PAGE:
This implies that for 2009 – 2011, the deficit will increase by 86% to about $9 trillion, compared with the $2.4 trillion in the CBO forecast. We may regard this as a conservative estimate, since the current financial crisis is much worse than the historical average, and is potentially even worse than that of the 1930s. Furthermore, these deficits will continue beyond 2011 as the biggest consumer debt bubble in history is unwound. The Catch-22 is that without the consumer, there is no recovery, and if the debt is to be financed, the consumers will be too busy saving to consume.
It gets worse. Consumers and their savings vehicles currently own only $2.8 trillion of the outstanding government debt, about one third compared with the $9 trillion to be raised. Foreign governments and international investors hold $3.13 trillion, the result of past trade deficits. To finance the $9 trillion deficit, consumers are going to have to accelerate their savings at an unprecedented rate. It is almost inevitable that the marginal buyers, who always price markets, will be the diminishing pool of foreigner investors. The deflationary effect on consumption of all this saving is on such a scale that government deficits can be expected to continue at over $3 trillion annually for a further 2 or 3 years, giving a total funding requirement outturn of $15-20 trillion. This is very different from the CBO’s estimates.
The economic effect of the switch of, say $15 trillion, from consumption to savings can be guessed at. This is over 100% of US GDP that will be diverted over six or seven years from straight gains in GDP to gains through government distribution. The government redistributes this economic potential inefficiently, loosing much of the economic benefit on the way: this is a factual comparison between pure economic motivation and political motivation coupled with bureaucracy. If we generously assume that these inefficiencies loose only 40% of the economic benefit, that equates to nearly 7% per annum loss of real GDP growth potential. Talk to the Russians about the benefits of economic redistribution by the state; they will tell you, “Catch-22”.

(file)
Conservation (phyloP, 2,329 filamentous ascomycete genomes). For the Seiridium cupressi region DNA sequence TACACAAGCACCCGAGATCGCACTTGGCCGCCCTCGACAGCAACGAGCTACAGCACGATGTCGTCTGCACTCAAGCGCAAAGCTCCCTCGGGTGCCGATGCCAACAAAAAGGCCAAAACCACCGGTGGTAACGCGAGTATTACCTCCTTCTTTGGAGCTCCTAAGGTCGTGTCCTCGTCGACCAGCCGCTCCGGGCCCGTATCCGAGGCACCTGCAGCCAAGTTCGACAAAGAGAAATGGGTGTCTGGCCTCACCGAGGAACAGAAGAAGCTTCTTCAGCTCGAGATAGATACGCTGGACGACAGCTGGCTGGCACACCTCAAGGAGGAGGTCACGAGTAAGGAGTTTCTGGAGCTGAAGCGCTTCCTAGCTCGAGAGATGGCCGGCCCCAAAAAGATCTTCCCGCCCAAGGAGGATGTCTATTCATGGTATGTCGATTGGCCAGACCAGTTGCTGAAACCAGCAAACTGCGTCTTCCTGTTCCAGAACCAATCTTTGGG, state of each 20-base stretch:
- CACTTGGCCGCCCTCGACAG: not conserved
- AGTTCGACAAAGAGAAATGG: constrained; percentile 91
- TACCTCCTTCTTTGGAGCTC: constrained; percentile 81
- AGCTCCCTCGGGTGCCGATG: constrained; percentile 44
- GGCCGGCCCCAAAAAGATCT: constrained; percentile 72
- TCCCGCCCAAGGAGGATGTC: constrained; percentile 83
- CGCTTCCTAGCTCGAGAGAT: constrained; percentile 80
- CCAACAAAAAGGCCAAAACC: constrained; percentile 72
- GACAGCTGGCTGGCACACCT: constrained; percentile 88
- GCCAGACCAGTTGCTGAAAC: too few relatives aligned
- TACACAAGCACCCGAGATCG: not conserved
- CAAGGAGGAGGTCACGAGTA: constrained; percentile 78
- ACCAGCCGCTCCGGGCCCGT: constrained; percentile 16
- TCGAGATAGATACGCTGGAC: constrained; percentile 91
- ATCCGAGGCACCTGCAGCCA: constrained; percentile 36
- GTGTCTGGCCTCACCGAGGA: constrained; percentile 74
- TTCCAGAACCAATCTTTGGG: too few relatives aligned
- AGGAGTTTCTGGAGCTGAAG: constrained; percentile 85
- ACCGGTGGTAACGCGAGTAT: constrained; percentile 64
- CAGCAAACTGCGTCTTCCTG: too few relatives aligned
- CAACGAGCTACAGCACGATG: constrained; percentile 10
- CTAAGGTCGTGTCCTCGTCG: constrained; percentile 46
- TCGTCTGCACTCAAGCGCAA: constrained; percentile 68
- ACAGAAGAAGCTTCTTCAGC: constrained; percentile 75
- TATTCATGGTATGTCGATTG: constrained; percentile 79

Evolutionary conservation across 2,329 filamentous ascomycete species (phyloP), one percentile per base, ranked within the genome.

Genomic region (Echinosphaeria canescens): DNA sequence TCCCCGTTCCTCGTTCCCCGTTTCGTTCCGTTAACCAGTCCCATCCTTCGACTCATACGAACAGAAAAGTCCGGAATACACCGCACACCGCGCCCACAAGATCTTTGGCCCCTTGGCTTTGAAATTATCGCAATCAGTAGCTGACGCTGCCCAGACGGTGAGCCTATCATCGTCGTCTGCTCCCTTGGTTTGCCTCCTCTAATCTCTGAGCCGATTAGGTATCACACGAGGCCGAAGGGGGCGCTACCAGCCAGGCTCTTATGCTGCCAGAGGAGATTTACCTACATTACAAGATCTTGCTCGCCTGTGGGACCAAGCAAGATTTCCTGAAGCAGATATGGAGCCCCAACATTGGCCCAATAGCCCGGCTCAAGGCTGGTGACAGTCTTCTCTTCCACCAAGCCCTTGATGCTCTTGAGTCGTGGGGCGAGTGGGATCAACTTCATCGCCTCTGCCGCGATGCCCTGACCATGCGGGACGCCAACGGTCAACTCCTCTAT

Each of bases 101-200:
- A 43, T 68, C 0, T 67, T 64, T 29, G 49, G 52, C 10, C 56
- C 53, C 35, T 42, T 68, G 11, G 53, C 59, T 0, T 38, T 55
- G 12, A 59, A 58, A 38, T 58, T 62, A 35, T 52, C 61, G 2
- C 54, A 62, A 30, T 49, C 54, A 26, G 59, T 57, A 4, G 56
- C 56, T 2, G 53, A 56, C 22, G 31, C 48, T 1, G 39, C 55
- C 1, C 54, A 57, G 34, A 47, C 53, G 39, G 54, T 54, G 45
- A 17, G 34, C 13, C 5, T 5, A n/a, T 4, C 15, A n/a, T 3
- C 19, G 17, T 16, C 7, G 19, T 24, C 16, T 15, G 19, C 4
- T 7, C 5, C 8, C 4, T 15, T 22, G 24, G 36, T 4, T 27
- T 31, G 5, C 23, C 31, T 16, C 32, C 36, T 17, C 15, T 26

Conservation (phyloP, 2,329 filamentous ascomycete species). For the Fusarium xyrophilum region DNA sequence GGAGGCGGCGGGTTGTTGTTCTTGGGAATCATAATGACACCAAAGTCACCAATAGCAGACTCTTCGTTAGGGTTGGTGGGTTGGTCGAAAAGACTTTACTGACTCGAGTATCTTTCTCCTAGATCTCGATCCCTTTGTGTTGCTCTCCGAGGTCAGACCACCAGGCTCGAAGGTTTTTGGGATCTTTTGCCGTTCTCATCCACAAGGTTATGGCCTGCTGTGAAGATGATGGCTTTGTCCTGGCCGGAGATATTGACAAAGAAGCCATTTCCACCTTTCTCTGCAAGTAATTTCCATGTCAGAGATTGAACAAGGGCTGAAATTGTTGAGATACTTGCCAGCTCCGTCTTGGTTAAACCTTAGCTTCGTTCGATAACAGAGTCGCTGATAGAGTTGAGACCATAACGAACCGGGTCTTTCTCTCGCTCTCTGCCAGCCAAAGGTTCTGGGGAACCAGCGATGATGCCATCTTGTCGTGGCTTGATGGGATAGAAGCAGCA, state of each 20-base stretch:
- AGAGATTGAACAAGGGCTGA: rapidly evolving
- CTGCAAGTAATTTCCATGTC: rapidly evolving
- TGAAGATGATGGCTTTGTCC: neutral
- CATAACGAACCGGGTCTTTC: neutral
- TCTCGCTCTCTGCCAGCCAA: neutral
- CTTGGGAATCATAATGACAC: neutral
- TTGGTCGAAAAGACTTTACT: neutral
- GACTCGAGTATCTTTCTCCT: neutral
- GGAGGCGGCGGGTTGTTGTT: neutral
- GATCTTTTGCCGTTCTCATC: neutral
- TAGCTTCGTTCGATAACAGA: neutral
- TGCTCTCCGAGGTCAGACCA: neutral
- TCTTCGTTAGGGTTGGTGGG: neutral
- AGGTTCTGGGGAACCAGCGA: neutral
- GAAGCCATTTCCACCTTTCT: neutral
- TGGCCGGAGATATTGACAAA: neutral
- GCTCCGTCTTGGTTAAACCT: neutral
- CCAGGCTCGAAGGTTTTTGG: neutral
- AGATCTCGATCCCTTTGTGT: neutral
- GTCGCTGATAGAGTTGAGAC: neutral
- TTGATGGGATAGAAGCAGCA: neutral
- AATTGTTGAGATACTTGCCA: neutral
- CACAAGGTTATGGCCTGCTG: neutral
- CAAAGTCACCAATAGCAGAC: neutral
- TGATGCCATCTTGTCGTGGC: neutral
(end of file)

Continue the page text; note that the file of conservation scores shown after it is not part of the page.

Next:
Of course, the US will try to wriggle out of these Catch-22s. Unfortunately, confidence tricks that have been tried in the past on the proletariat become progressively less successful. Wrinkles such as quantitative easing will have their limitations, because they undermine the currency, escalating the stagflation risk. We may expect the central banks to bolster their foreign currency reserves through swap agreements, but anyone with memories of the sixties and seventies will smell a long-dead rat, and dub this “printing money for export”. Compounding the problem will be similar challenges to the Reinhart and Rogoff 86% rule in the other major currencies. The challenge for the Conspiracy of Central Bankers will be for all their fiat currencies to sink at the same pace, giving an illusion of stability so no one will notice and none of them can be blamed.
This is the likely explanation behind rising bond yields and dollar weakness. Central bankers who have sold substantial amounts of gold to keep the price down must be bedevilled by nightmares. Zhou Xiaochuan, Governor of the People’s Bank of China appears to have already worked this out to the embarrassment of his capitalist counterparts.
*”Banking Crises: An Equal Opportunity Menace”, C M Reinhart and K S Rogoff, Dec 2008